Concern Brexit May Disrupt Operations Countering Human Trafficking



The Independent newspaper has reported on the potential ramifications Brexit could have on the issues of policing and security, including human trafficking.

Police and Security Experts have warned that the “loss of EU regulations, funding from Brussels and the jurisdiction of the European Court of Justice could ruin the work the United Kingdom has done over the years with its European partners in countering the trading of women and children for sex.” This is because much of Britain’s existing legislation that concerns trafficking comes from Brussels.

Legal experts are concerned that the safeguards offered by existing UK legislation, in the form of the Modern Slavery Act, are insufficient in providing victims with suitable protection. They are also worried that that EU justice powers that help in cross-border investigations and policing arrangements will be abandoned after the Brexit process has been completed.

Through cooperating with its European neighbours, the United Kingdom has allowed police across the continent to crack down on organised criminal groups that use both people and sex as currency for trade.

Former political adviser on policing and crime for the Mayor of London, Tamara Barnett, who now works for the Human Trafficking Foundation, has said that “time and again lawyers are compelled to use EU law to defend victims of trafficking”. She went on to say that, “without these laws in place, it will be much harder, in some cases impossible, to seek justice on a victim’s behalf, and that is obviously very worrying.”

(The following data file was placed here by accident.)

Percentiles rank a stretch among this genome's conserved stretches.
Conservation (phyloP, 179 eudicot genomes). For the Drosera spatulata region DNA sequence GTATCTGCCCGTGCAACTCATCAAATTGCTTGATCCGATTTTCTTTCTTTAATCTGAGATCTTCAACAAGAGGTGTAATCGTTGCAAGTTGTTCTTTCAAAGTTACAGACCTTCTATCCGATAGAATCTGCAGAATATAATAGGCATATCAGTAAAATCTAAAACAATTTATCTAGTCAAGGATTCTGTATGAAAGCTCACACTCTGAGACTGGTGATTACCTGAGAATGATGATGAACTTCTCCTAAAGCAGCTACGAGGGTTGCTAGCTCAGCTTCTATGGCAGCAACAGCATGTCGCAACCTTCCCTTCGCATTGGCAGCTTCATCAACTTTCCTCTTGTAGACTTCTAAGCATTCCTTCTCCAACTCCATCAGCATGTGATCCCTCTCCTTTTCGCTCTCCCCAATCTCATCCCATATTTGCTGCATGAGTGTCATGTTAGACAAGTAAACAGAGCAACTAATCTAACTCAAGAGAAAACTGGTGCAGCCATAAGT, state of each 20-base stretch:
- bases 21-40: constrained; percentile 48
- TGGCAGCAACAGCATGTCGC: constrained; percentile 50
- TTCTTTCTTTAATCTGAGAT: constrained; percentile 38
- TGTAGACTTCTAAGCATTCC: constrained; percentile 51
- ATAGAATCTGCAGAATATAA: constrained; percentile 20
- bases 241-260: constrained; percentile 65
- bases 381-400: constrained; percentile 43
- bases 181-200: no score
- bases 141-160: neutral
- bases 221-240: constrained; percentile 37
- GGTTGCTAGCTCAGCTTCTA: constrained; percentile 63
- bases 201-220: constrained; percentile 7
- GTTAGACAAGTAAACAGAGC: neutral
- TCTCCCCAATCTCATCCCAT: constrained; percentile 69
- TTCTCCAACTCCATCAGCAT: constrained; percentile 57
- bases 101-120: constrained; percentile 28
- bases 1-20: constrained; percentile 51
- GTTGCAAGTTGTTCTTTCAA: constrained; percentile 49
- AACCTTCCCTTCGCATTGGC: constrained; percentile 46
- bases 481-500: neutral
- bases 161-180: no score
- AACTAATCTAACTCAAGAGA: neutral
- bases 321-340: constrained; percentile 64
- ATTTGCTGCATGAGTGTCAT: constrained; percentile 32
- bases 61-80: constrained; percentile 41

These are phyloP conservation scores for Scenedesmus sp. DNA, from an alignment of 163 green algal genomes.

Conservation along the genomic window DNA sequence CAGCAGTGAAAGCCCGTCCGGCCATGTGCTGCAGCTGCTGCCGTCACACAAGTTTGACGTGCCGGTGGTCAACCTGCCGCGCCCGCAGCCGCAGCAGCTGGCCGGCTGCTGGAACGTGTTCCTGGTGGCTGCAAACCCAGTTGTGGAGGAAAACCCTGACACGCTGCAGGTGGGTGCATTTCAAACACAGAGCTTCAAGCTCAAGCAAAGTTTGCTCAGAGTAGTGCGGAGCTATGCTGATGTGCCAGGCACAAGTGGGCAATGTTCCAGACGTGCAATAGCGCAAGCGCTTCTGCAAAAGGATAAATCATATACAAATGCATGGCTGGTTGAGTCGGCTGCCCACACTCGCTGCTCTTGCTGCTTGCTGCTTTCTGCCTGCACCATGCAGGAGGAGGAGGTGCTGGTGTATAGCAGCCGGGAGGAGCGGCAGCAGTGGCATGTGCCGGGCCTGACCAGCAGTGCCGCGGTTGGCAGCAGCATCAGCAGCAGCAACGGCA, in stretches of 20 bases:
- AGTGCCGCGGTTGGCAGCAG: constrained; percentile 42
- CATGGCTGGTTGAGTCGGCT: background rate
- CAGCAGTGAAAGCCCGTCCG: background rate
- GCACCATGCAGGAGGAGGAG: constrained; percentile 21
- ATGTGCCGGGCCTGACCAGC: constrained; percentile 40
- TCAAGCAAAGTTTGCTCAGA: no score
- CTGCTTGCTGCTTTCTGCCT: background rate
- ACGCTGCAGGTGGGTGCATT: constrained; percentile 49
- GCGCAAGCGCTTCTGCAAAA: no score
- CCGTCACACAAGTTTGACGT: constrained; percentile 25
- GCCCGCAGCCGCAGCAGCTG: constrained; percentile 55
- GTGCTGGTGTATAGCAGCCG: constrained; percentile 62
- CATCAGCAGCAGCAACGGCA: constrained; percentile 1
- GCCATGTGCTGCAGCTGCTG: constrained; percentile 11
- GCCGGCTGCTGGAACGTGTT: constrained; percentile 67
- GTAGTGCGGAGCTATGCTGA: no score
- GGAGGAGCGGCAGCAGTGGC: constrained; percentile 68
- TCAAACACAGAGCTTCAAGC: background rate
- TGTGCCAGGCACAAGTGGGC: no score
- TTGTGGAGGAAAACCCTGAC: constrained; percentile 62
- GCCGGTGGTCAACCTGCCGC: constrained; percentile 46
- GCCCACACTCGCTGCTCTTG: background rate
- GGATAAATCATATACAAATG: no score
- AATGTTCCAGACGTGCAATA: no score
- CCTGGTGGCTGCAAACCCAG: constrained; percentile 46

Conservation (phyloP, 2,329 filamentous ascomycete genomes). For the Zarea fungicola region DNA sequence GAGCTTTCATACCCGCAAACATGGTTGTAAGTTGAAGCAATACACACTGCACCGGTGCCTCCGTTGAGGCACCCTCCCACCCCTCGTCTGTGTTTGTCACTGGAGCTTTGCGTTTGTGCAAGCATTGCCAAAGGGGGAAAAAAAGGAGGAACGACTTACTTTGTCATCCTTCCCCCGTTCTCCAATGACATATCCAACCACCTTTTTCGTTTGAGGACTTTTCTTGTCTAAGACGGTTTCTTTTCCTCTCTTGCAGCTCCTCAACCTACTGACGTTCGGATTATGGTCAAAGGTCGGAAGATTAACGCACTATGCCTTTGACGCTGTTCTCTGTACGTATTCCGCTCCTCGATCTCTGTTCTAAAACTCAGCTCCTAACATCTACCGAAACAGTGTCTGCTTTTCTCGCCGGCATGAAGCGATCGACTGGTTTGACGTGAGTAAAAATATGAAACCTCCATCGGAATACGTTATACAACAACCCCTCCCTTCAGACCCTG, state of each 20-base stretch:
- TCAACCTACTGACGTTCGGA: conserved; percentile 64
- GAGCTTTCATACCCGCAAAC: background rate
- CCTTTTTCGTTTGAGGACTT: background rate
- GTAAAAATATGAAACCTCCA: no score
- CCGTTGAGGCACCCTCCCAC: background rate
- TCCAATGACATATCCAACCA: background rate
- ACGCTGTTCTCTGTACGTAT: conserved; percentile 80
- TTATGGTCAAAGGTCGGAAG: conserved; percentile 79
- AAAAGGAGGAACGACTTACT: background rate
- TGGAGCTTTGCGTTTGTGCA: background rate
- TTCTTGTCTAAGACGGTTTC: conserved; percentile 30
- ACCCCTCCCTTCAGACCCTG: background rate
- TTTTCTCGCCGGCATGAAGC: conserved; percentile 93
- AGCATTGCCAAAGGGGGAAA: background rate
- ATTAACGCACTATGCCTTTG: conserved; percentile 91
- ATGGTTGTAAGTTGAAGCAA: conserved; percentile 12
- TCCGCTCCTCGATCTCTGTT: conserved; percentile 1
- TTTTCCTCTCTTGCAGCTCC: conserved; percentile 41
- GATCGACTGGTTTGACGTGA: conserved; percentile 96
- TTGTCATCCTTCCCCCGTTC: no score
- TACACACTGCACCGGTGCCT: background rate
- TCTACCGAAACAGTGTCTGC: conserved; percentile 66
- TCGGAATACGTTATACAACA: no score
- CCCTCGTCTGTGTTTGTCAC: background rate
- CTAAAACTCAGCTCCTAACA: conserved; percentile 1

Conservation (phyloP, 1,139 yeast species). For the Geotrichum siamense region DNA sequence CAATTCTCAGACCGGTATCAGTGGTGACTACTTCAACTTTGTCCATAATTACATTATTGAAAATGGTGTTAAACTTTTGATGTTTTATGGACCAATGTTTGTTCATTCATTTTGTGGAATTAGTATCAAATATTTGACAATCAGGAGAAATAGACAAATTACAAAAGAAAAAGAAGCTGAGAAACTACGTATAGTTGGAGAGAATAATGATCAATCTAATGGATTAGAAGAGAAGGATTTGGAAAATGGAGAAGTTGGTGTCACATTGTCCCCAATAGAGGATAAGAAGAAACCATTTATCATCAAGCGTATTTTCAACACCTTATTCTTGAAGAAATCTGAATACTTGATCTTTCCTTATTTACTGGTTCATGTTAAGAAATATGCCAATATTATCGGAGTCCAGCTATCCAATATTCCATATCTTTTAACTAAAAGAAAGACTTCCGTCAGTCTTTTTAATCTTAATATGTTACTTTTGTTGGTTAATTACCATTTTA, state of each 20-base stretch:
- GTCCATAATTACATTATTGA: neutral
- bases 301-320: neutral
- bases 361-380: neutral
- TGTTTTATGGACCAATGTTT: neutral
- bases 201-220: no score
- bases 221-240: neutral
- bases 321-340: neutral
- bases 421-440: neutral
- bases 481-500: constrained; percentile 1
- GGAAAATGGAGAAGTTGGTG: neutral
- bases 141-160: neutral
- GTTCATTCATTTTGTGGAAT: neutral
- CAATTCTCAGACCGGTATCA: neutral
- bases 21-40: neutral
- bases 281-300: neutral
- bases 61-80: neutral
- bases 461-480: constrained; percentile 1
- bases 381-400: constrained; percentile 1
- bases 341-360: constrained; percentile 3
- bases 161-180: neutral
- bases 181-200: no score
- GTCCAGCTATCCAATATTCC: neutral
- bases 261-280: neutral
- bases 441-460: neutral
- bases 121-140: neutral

An instance of the UK working with another EU state, in this case Romania, to counter human trafficking is Operation Golf. This entailed a joint investigation team from both countries that helped break up one of the biggest rings in Europe that had been responsible for trafficking over 1,000 children, including hundreds to Britain. The end result of this mission saw twenty eight children saved, and 126 members of the criminal group incarcerated.

Another example of the EU helping in the struggle against human trafficking is the 2005 Convention on Action against Trafficking in Human Beings. This was implemented by the European Union to support victims of trafficking and includes a “recovery and reflection period”, which prohibits them from being deported. The treaty can be read here.

UK Prime Minister, Theresa May, is thought to be willing to use a deal on security co-operation as leverage during trade negotiations but Downing Street has refuted this suspicion.

To read about this story in more detail, click the link below:


Image source:

Text source: – 9th May 2017

  • Members CV
  • 9BRi Lobbying Forum
  • Expertise
  • Events & Calendar